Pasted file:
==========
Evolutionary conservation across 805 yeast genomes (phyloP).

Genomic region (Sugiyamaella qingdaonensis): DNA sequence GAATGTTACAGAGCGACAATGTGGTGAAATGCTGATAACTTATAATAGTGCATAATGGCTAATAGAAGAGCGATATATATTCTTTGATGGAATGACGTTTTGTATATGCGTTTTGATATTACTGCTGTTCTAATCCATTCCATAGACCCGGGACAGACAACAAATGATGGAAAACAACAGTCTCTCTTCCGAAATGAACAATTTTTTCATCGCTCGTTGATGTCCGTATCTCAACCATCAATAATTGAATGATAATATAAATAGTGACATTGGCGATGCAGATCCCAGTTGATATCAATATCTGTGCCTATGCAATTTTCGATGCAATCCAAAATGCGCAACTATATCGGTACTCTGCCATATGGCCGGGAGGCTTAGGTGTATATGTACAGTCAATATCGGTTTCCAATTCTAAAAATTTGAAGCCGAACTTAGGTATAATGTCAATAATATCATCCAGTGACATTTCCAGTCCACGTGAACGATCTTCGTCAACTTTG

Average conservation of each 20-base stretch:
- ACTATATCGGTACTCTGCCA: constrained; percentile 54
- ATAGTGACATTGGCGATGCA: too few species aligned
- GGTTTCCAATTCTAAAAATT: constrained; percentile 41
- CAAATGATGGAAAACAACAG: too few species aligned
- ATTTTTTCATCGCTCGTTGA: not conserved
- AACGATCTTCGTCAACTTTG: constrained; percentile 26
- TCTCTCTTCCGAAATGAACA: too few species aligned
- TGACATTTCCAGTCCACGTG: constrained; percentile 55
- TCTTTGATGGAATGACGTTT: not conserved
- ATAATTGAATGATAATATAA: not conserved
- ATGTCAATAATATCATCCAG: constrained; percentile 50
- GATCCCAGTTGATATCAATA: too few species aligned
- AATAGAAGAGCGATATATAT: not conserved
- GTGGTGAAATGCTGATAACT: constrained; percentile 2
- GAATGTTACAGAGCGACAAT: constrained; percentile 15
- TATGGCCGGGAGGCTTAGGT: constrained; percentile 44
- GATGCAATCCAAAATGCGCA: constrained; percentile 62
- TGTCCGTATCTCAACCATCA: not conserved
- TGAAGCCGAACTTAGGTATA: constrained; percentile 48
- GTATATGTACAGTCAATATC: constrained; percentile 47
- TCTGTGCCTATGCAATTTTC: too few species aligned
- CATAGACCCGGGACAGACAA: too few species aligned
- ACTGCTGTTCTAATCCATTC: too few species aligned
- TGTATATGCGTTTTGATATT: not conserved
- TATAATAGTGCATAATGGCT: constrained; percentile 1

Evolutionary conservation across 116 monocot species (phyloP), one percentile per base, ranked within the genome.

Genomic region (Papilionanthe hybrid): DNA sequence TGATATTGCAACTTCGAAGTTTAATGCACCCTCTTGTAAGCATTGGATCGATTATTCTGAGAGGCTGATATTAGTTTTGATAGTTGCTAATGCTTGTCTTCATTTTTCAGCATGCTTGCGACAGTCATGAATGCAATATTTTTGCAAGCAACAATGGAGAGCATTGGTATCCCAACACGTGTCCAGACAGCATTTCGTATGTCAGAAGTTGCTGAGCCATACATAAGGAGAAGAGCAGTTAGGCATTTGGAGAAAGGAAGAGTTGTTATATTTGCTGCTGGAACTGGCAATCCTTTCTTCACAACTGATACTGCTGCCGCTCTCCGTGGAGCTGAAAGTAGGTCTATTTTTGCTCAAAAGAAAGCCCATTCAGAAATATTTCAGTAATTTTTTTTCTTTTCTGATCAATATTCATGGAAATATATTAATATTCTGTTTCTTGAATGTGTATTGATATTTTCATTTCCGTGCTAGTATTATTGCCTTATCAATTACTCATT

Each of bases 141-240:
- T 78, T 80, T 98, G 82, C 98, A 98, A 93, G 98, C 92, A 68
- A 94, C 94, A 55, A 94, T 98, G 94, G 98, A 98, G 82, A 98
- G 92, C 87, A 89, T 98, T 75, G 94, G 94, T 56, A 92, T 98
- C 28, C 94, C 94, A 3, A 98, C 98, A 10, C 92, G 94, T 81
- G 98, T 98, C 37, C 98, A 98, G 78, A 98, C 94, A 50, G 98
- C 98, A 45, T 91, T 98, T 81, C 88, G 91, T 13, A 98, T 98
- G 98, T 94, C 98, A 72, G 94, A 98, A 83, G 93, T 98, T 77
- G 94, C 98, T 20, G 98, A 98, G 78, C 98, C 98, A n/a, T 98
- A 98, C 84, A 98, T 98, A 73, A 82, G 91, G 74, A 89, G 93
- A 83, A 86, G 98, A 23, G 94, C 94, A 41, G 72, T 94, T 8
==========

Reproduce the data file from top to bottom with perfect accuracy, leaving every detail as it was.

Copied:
Evolutionary conservation across 805 yeast genomes (phyloP).

Genomic region (Sugiyamaella qingdaonensis): DNA sequence GAATGTTACAGAGCGACAATGTGGTGAAATGCTGATAACTTATAATAGTGCATAATGGCTAATAGAAGAGCGATATATATTCTTTGATGGAATGACGTTTTGTATATGCGTTTTGATATTACTGCTGTTCTAATCCATTCCATAGACCCGGGACAGACAACAAATGATGGAAAACAACAGTCTCTCTTCCGAAATGAACAATTTTTTCATCGCTCGTTGATGTCCGTATCTCAACCATCAATAATTGAATGATAATATAAATAGTGACATTGGCGATGCAGATCCCAGTTGATATCAATATCTGTGCCTATGCAATTTTCGATGCAATCCAAAATGCGCAACTATATCGGTACTCTGCCATATGGCCGGGAGGCTTAGGTGTATATGTACAGTCAATATCGGTTTCCAATTCTAAAAATTTGAAGCCGAACTTAGGTATAATGTCAATAATATCATCCAGTGACATTTCCAGTCCACGTGAACGATCTTCGTCAACTTTG

Average conservation of each 20-base stretch:
- ACTATATCGGTACTCTGCCA: constrained; percentile 54
- ATAGTGACATTGGCGATGCA: too few species aligned
- GGTTTCCAATTCTAAAAATT: constrained; percentile 41
- CAAATGATGGAAAACAACAG: too few species aligned
- ATTTTTTCATCGCTCGTTGA: not conserved
- AACGATCTTCGTCAACTTTG: constrained; percentile 26
- TCTCTCTTCCGAAATGAACA: too few species aligned
- TGACATTTCCAGTCCACGTG: constrained; percentile 55
- TCTTTGATGGAATGACGTTT: not conserved
- ATAATTGAATGATAATATAA: not conserved
- ATGTCAATAATATCATCCAG: constrained; percentile 50
- GATCCCAGTTGATATCAATA: too few species aligned
- AATAGAAGAGCGATATATAT: not conserved
- GTGGTGAAATGCTGATAACT: constrained; percentile 2
- GAATGTTACAGAGCGACAAT: constrained; percentile 15
- TATGGCCGGGAGGCTTAGGT: constrained; percentile 44
- GATGCAATCCAAAATGCGCA: constrained; percentile 62
- TGTCCGTATCTCAACCATCA: not conserved
- TGAAGCCGAACTTAGGTATA: constrained; percentile 48
- GTATATGTACAGTCAATATC: constrained; percentile 47
- TCTGTGCCTATGCAATTTTC: too few species aligned
- CATAGACCCGGGACAGACAA: too few species aligned
- ACTGCTGTTCTAATCCATTC: too few species aligned
- TGTATATGCGTTTTGATATT: not conserved
- TATAATAGTGCATAATGGCT: constrained; percentile 1

Evolutionary conservation across 116 monocot species (phyloP), one percentile per base, ranked within the genome.

Genomic region (Papilionanthe hybrid): DNA sequence TGATATTGCAACTTCGAAGTTTAATGCACCCTCTTGTAAGCATTGGATCGATTATTCTGAGAGGCTGATATTAGTTTTGATAGTTGCTAATGCTTGTCTTCATTTTTCAGCATGCTTGCGACAGTCATGAATGCAATATTTTTGCAAGCAACAATGGAGAGCATTGGTATCCCAACACGTGTCCAGACAGCATTTCGTATGTCAGAAGTTGCTGAGCCATACATAAGGAGAAGAGCAGTTAGGCATTTGGAGAAAGGAAGAGTTGTTATATTTGCTGCTGGAACTGGCAATCCTTTCTTCACAACTGATACTGCTGCCGCTCTCCGTGGAGCTGAAAGTAGGTCTATTTTTGCTCAAAAGAAAGCCCATTCAGAAATATTTCAGTAATTTTTTTTCTTTTCTGATCAATATTCATGGAAATATATTAATATTCTGTTTCTTGAATGTGTATTGATATTTTCATTTCCGTGCTAGTATTATTGCCTTATCAATTACTCATT

Each of bases 141-240:
- T 78, T 80, T 98, G 82, C 98, A 98, A 93, G 98, C 92, A 68
- A 94, C 94, A 55, A 94, T 98, G 94, G 98, A 98, G 82, A 98
- G 92, C 87, A 89, T 98, T 75, G 94, G 94, T 56, A 92, T 98
- C 28, C 94, C 94, A 3, A 98, C 98, A 10, C 92, G 94, T 81
- G 98, T 98, C 37, C 98, A 98, G 78, A 98, C 94, A 50, G 98
- C 98, A 45, T 91, T 98, T 81, C 88, G 91, T 13, A 98, T 98
- G 98, T 94, C 98, A 72, G 94, A 98, A 83, G 93, T 98, T 77
- G 94, C 98, T 20, G 98, A 98, G 78, C 98, C 98, A n/a, T 98
- A 98, C 84, A 98, T 98, A 73, A 82, G 91, G 74, A 89, G 93
- A 83, A 86, G 98, A 23, G 94, C 94, A 41, G 72, T 94, T 8